While the majority of building products containing asbestos were phased out in the 1980s, other materials containing asbestos continued to be used in plant rooms and other equipment until more recently. These materials can also be found internally and externally, and in wet and dry areas.
However, there are some areas of a building where materials containing asbestos were more commonly used. The most accurate way to detect whether or not asbestos is present is to have a licensed asbestos assessor inspect and test the product or material where necessary. Attempting to sample the material or product yourself, can be more hazardous than leaving it alone. If you're not sure whether a product or material contains asbestos, it's safest to treat it as though it does and take the necessary precautions.
When asbestos is contained in a bonded form (for example, asbestos cement sheeting), maintained in good condition and left alone, it presents no health risks. Asbestos poses a health risk when asbestos fibres are released into the air and inhaled or ingested.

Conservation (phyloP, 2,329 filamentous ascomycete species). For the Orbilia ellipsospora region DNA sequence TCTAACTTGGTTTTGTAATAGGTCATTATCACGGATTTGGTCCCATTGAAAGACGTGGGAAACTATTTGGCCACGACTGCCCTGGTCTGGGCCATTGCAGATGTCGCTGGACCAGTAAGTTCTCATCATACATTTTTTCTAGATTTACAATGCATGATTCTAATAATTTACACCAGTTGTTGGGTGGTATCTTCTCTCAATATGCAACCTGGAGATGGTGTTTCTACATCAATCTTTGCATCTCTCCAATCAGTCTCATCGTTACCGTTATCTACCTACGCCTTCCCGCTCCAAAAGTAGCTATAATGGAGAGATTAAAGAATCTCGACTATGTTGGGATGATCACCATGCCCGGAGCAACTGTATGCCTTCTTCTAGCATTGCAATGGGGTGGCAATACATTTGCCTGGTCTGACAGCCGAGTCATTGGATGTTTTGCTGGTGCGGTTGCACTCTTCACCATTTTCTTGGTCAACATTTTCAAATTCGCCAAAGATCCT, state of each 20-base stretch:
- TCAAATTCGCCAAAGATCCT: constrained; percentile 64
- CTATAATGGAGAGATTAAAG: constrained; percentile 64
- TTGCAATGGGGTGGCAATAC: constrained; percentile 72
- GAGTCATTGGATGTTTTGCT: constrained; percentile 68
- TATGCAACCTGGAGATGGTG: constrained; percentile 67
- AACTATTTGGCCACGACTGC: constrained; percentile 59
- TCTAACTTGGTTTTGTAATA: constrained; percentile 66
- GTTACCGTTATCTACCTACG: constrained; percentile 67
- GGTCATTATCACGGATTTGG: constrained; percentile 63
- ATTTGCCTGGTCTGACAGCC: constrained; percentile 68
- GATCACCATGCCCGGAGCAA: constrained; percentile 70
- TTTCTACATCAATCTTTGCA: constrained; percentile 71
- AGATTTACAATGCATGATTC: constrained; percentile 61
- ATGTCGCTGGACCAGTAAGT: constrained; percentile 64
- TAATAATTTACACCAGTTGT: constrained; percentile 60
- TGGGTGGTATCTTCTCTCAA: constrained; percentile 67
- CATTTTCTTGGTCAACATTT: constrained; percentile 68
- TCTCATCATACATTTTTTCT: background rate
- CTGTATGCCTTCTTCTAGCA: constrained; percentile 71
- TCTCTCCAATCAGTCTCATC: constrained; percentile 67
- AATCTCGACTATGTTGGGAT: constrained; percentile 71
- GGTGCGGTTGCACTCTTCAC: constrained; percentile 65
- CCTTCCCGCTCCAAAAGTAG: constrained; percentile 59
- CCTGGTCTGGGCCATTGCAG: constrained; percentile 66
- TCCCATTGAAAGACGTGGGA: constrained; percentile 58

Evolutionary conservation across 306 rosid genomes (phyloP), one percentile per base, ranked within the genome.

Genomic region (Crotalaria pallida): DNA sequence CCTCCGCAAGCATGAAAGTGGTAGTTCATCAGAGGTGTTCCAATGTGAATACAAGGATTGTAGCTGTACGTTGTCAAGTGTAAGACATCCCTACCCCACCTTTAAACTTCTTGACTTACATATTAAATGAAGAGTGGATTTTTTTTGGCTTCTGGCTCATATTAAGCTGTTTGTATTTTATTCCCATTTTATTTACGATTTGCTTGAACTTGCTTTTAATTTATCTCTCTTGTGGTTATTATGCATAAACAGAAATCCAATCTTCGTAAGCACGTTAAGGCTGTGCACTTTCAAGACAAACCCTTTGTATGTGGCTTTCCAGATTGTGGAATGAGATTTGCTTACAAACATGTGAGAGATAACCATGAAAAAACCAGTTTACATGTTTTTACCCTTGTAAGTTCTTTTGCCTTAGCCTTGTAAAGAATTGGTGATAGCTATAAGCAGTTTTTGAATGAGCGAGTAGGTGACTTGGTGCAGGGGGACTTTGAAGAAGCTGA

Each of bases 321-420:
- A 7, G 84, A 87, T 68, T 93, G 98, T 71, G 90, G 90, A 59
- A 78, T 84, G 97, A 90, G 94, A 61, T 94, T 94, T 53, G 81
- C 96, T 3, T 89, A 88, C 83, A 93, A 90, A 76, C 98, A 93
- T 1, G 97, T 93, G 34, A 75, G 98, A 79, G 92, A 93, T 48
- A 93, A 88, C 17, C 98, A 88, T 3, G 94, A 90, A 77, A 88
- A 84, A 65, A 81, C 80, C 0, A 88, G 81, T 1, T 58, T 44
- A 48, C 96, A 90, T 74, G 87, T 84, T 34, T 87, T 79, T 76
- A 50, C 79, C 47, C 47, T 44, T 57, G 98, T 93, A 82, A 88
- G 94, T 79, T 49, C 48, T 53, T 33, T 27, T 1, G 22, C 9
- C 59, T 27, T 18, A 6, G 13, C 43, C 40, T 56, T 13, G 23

If materials containing asbestos are damaged or in poor condition, you should arrange for appropriate maintenance or have them removed by a licensed asbestos removalist. Friable materials such as sprayed limpet asbestos or asbestos lagging may require control measures such as removal or encapsulation. Materials containing friable asbestos can only be removed by an A class licensed asbestos removalist.
Please note: this is not an exhaustive list of all the places you may find asbestos in non-residential buildings, but rather it highlights 'hotspots' where asbestos is highly likely to be located in non-residential buildings built before 31 December 2003.
Click here for information on how to safely work with asbestos.
Click here for information on how to safely remove asbestos.
Click here for information on how to safely dispose of asbestos.